Visible light nanoscaling enhances photolithography
"Most approaches to getting higher resolution with photolithography involve using light of ever shorter wavelengths," said professor John Fourkas. "Our goal is to use visible light to produce nanoscale features."
The new multi-photon technique, called Resolution Augmentation through Photo-Induced Deactivation (RAPID), uses one laser to initiate exposure in the photoresist and a second to complete it, allowing full exposure of only the nanoscale overlapping areas of the two focused beams.
"If we take a laser beam and focus it through a microscope objective, we can confine absorption to this very tiny region right at the focal volume of the laser," Fourkas said.
The researchers have already perfected the technique for use in the selective polymerisation of 3D materials on-chip. Using what is called Multi-photon Absorption Polymerisation (MAP), the team has fabricated tiny inductors on chips. RAPID is a follow-on effort to use multi-photon absorption with photoresists to achieve nanoscale resolution with focused visible light, delaying or possibly eliminating the need to move to extreme UV (EUV) light sources.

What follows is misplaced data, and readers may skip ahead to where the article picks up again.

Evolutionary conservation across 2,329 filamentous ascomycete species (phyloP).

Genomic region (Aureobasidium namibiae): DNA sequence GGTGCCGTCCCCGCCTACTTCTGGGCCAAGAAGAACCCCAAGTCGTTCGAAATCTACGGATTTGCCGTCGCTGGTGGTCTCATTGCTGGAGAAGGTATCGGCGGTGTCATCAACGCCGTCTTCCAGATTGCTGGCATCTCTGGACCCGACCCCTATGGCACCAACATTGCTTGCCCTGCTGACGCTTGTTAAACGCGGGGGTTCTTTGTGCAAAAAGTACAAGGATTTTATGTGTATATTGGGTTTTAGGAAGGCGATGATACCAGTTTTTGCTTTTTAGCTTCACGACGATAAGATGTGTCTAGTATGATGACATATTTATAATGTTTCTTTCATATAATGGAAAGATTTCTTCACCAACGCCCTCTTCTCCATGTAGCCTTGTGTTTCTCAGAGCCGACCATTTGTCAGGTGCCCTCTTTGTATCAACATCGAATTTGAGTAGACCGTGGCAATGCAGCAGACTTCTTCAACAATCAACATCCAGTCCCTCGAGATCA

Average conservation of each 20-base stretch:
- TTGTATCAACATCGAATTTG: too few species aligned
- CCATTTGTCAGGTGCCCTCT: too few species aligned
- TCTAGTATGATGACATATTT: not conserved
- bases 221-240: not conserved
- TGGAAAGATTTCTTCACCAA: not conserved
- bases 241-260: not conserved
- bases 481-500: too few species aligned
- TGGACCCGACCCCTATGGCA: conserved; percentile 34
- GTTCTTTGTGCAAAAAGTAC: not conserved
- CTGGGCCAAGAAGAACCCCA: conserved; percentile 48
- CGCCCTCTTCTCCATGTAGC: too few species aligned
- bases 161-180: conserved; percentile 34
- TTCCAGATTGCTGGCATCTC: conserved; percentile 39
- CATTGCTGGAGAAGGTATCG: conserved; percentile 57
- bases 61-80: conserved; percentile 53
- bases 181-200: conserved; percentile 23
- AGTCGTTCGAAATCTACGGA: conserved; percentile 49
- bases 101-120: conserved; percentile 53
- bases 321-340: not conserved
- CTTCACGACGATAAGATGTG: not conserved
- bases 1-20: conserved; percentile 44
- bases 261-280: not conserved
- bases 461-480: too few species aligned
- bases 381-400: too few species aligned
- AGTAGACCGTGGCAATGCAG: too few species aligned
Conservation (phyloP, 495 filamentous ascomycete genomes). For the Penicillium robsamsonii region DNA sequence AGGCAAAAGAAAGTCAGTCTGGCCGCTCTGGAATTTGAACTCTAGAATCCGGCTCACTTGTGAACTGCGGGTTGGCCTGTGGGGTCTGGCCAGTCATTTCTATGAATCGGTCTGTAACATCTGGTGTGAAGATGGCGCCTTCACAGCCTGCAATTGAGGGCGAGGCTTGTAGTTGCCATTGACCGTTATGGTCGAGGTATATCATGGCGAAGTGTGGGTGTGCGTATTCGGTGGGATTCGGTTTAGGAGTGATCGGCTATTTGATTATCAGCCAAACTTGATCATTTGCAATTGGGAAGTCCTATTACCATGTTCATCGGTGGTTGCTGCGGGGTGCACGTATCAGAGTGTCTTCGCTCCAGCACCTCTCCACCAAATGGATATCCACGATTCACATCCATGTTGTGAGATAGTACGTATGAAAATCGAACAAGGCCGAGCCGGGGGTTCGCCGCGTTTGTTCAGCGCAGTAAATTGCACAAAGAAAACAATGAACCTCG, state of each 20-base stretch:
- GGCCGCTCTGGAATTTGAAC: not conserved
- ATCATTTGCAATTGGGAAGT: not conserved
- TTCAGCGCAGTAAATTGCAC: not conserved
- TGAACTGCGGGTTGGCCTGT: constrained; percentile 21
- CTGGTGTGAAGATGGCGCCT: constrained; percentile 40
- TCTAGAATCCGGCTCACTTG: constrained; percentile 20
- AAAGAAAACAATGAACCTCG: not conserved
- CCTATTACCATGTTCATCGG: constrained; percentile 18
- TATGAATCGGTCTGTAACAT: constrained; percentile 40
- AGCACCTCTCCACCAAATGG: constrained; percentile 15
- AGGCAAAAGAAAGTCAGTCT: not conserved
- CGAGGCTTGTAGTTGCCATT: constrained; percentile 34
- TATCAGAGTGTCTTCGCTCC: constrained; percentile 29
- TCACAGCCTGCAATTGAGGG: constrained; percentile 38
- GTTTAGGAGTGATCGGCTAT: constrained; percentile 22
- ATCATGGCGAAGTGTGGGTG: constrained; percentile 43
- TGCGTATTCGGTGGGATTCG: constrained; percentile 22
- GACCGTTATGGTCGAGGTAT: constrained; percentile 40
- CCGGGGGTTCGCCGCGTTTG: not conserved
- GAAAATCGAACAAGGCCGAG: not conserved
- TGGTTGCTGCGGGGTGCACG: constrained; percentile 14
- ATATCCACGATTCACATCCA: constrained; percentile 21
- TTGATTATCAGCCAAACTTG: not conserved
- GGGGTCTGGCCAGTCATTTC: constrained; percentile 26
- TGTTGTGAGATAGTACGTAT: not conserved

The technique works at normal atmospheric pressure, unlike EUV, which requires processing in a vacuum. Instead, a special photo-initiator in the resist is activated by one laser, then deactivated by a second, realising a phenomenon the researchers call proportional velocity (PROVE), which yields smaller features for higher exposures.
Next the researchers plan to test their technique on the wafer scale, in contrast to the point-by-point demonstrations they have given so far. The team estimates that RAPID will be ready for commercialisation in about 10 years.
Figure 1: Microinductor created using multi-photon absorption polymerisation (MAP) followed by selective metallisation.
R. Colin Johnson